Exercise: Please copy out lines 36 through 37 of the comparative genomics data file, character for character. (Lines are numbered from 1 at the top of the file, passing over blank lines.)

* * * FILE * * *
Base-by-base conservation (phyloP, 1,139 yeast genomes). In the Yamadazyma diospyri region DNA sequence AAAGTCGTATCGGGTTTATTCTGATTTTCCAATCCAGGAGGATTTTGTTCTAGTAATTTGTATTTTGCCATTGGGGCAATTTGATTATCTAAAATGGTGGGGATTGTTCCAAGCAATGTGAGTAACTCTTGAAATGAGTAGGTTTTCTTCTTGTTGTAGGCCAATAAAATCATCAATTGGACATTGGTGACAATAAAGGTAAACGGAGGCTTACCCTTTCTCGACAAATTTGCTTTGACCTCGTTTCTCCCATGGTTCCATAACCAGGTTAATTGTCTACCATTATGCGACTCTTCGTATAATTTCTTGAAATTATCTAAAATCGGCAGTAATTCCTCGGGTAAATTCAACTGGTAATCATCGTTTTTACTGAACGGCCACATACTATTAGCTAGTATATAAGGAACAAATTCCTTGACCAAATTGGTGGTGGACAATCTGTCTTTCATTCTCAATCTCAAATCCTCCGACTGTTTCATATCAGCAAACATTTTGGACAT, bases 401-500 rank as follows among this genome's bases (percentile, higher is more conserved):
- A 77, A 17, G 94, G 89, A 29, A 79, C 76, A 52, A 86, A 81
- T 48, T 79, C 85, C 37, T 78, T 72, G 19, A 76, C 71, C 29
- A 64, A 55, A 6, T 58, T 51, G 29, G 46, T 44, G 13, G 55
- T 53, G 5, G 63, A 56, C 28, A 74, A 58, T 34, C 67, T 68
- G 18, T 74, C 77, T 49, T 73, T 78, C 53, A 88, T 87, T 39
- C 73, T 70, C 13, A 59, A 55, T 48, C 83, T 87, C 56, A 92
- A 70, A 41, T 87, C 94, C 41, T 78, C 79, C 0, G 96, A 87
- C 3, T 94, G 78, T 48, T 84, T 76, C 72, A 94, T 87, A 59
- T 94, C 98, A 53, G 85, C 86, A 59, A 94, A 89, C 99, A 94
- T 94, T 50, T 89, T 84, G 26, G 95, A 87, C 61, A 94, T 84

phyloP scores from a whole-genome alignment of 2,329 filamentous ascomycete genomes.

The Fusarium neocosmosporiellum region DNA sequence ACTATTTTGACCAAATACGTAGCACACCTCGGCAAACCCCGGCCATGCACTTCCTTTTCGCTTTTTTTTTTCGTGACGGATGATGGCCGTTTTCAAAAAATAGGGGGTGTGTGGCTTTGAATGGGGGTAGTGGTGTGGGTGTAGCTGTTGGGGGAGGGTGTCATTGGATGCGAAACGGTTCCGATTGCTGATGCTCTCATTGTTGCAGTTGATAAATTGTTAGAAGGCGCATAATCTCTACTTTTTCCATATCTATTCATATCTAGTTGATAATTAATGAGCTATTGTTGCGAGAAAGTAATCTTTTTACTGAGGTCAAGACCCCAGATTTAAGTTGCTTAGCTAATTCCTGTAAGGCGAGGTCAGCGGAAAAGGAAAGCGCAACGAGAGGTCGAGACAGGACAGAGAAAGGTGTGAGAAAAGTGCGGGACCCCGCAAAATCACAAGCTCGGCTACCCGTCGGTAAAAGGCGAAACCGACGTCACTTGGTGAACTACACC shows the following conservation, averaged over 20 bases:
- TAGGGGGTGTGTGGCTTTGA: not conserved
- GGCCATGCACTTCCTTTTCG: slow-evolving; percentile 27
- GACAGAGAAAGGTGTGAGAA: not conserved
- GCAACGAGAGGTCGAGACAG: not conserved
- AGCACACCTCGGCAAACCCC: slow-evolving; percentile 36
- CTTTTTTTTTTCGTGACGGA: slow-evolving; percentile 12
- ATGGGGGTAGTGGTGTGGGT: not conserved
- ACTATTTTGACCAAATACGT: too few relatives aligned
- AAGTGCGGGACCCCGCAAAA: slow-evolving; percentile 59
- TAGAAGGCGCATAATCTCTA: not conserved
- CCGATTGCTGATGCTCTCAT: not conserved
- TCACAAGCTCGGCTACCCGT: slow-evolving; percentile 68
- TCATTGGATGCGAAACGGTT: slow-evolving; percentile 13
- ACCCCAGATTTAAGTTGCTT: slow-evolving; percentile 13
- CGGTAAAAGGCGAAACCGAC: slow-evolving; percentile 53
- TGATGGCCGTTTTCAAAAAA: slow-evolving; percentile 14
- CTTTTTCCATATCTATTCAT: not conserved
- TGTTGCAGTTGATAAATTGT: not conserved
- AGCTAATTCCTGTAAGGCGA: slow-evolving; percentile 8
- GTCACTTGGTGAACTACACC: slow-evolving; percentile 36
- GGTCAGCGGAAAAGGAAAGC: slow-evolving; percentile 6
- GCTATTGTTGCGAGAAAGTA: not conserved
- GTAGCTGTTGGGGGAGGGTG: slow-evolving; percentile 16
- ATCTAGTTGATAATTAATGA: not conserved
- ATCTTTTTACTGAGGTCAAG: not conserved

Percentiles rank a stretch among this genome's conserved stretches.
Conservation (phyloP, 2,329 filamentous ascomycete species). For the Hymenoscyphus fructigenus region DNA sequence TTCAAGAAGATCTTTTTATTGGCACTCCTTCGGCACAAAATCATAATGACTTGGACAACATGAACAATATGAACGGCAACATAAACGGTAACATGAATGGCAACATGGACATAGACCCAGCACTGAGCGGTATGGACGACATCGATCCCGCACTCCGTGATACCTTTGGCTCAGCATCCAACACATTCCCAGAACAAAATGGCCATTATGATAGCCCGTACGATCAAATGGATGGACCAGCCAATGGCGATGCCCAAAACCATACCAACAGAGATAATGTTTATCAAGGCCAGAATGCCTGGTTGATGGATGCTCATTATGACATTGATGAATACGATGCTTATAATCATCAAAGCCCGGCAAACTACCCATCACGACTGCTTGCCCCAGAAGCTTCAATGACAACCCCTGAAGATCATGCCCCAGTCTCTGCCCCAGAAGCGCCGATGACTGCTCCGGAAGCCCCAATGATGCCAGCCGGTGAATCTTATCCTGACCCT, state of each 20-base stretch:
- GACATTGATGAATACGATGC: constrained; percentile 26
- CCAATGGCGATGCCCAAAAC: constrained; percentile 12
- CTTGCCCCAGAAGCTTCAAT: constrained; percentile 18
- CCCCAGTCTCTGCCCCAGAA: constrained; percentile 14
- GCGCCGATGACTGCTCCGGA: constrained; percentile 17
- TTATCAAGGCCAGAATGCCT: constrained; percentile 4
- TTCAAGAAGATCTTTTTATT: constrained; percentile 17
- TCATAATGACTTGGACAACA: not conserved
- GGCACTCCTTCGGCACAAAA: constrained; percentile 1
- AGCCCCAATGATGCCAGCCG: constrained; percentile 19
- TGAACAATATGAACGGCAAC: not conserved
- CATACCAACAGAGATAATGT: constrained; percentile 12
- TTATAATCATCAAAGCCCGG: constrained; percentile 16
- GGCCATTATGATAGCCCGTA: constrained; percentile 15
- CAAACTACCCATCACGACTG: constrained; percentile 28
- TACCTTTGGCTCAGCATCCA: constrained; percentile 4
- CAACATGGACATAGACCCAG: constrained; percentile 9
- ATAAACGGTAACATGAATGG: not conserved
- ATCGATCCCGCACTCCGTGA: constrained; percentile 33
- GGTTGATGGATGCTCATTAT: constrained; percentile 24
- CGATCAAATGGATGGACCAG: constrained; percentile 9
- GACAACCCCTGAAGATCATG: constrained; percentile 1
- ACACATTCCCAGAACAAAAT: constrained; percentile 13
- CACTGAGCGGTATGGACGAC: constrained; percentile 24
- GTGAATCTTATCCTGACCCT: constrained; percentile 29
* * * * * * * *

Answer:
- GTAGCTGTTGGGGGAGGGTG: slow-evolving; percentile 16
- ATCTAGTTGATAATTAATGA: not conserved